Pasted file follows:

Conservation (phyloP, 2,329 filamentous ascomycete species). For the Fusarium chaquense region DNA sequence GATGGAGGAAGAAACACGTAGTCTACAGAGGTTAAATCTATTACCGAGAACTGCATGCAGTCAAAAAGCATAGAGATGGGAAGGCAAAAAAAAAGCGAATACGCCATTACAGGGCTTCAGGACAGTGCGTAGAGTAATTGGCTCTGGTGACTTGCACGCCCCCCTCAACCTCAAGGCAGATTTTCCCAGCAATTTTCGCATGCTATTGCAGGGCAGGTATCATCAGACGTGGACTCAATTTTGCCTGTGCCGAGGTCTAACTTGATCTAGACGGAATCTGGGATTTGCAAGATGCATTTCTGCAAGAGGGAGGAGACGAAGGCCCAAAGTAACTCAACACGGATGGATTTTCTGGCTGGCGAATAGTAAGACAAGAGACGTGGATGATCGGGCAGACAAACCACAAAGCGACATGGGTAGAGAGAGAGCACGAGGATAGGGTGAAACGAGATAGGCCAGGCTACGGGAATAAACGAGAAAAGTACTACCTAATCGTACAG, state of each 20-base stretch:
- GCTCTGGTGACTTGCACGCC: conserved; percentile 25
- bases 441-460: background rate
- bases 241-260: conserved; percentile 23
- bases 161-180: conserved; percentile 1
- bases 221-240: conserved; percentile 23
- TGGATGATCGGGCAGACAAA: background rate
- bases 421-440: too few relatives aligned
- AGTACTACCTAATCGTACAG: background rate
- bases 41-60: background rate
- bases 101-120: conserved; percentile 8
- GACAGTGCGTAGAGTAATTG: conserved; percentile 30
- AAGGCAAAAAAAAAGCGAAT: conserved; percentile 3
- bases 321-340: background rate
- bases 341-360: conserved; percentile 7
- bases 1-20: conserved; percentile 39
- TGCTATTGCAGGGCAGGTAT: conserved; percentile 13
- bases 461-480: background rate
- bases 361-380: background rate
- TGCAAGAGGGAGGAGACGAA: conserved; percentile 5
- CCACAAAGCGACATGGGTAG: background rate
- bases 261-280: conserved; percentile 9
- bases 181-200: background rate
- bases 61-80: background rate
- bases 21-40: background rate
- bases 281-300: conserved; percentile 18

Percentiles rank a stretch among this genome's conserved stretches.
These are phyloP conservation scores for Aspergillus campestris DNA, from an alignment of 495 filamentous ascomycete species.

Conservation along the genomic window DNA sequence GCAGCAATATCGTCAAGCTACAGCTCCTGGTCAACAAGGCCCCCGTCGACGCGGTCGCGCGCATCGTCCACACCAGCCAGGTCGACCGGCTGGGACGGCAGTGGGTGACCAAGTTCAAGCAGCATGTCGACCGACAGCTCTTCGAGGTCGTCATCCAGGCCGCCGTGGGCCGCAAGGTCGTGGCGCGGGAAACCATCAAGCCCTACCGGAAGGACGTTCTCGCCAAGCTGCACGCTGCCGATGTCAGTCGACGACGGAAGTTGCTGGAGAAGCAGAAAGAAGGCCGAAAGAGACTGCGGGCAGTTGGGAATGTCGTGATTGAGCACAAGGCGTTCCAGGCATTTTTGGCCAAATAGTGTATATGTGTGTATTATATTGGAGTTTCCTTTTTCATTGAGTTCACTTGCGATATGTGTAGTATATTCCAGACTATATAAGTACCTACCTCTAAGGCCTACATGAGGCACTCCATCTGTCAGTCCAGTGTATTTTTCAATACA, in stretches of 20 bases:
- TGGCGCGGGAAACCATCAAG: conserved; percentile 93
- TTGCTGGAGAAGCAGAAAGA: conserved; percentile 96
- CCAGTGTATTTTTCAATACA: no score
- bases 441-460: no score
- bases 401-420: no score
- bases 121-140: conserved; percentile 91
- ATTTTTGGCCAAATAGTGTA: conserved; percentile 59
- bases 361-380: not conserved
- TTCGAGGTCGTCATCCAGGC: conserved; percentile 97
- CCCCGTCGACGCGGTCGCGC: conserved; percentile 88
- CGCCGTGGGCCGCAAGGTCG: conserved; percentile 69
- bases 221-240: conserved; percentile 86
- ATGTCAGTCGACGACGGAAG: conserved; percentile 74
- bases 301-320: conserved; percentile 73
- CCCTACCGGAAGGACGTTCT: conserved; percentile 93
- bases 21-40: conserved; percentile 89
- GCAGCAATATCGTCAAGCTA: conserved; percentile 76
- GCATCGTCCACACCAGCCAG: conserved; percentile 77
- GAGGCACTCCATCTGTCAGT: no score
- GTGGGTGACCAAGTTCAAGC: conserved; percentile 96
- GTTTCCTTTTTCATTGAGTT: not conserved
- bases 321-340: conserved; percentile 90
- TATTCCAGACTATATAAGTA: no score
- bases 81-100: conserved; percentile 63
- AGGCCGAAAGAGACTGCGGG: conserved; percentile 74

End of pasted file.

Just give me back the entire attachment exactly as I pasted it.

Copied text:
Conservation (phyloP, 2,329 filamentous ascomycete species). For the Fusarium chaquense region DNA sequence GATGGAGGAAGAAACACGTAGTCTACAGAGGTTAAATCTATTACCGAGAACTGCATGCAGTCAAAAAGCATAGAGATGGGAAGGCAAAAAAAAAGCGAATACGCCATTACAGGGCTTCAGGACAGTGCGTAGAGTAATTGGCTCTGGTGACTTGCACGCCCCCCTCAACCTCAAGGCAGATTTTCCCAGCAATTTTCGCATGCTATTGCAGGGCAGGTATCATCAGACGTGGACTCAATTTTGCCTGTGCCGAGGTCTAACTTGATCTAGACGGAATCTGGGATTTGCAAGATGCATTTCTGCAAGAGGGAGGAGACGAAGGCCCAAAGTAACTCAACACGGATGGATTTTCTGGCTGGCGAATAGTAAGACAAGAGACGTGGATGATCGGGCAGACAAACCACAAAGCGACATGGGTAGAGAGAGAGCACGAGGATAGGGTGAAACGAGATAGGCCAGGCTACGGGAATAAACGAGAAAAGTACTACCTAATCGTACAG, state of each 20-base stretch:
- GCTCTGGTGACTTGCACGCC: conserved; percentile 25
- bases 441-460: background rate
- bases 241-260: conserved; percentile 23
- bases 161-180: conserved; percentile 1
- bases 221-240: conserved; percentile 23
- TGGATGATCGGGCAGACAAA: background rate
- bases 421-440: too few relatives aligned
- AGTACTACCTAATCGTACAG: background rate
- bases 41-60: background rate
- bases 101-120: conserved; percentile 8
- GACAGTGCGTAGAGTAATTG: conserved; percentile 30
- AAGGCAAAAAAAAAGCGAAT: conserved; percentile 3
- bases 321-340: background rate
- bases 341-360: conserved; percentile 7
- bases 1-20: conserved; percentile 39
- TGCTATTGCAGGGCAGGTAT: conserved; percentile 13
- bases 461-480: background rate
- bases 361-380: background rate
- TGCAAGAGGGAGGAGACGAA: conserved; percentile 5
- CCACAAAGCGACATGGGTAG: background rate
- bases 261-280: conserved; percentile 9
- bases 181-200: background rate
- bases 61-80: background rate
- bases 21-40: background rate
- bases 281-300: conserved; percentile 18

Percentiles rank a stretch among this genome's conserved stretches.
These are phyloP conservation scores for Aspergillus campestris DNA, from an alignment of 495 filamentous ascomycete species.

Conservation along the genomic window DNA sequence GCAGCAATATCGTCAAGCTACAGCTCCTGGTCAACAAGGCCCCCGTCGACGCGGTCGCGCGCATCGTCCACACCAGCCAGGTCGACCGGCTGGGACGGCAGTGGGTGACCAAGTTCAAGCAGCATGTCGACCGACAGCTCTTCGAGGTCGTCATCCAGGCCGCCGTGGGCCGCAAGGTCGTGGCGCGGGAAACCATCAAGCCCTACCGGAAGGACGTTCTCGCCAAGCTGCACGCTGCCGATGTCAGTCGACGACGGAAGTTGCTGGAGAAGCAGAAAGAAGGCCGAAAGAGACTGCGGGCAGTTGGGAATGTCGTGATTGAGCACAAGGCGTTCCAGGCATTTTTGGCCAAATAGTGTATATGTGTGTATTATATTGGAGTTTCCTTTTTCATTGAGTTCACTTGCGATATGTGTAGTATATTCCAGACTATATAAGTACCTACCTCTAAGGCCTACATGAGGCACTCCATCTGTCAGTCCAGTGTATTTTTCAATACA, in stretches of 20 bases:
- TGGCGCGGGAAACCATCAAG: conserved; percentile 93
- TTGCTGGAGAAGCAGAAAGA: conserved; percentile 96
- CCAGTGTATTTTTCAATACA: no score
- bases 441-460: no score
- bases 401-420: no score
- bases 121-140: conserved; percentile 91
- ATTTTTGGCCAAATAGTGTA: conserved; percentile 59
- bases 361-380: not conserved
- TTCGAGGTCGTCATCCAGGC: conserved; percentile 97
- CCCCGTCGACGCGGTCGCGC: conserved; percentile 88
- CGCCGTGGGCCGCAAGGTCG: conserved; percentile 69
- bases 221-240: conserved; percentile 86
- ATGTCAGTCGACGACGGAAG: conserved; percentile 74
- bases 301-320: conserved; percentile 73
- CCCTACCGGAAGGACGTTCT: conserved; percentile 93
- bases 21-40: conserved; percentile 89
- GCAGCAATATCGTCAAGCTA: conserved; percentile 76
- GCATCGTCCACACCAGCCAG: conserved; percentile 77
- GAGGCACTCCATCTGTCAGT: no score
- GTGGGTGACCAAGTTCAAGC: conserved; percentile 96
- GTTTCCTTTTTCATTGAGTT: not conserved
- bases 321-340: conserved; percentile 90
- TATTCCAGACTATATAAGTA: no score
- bases 81-100: conserved; percentile 63
- AGGCCGAAAGAGACTGCGGG: conserved; percentile 74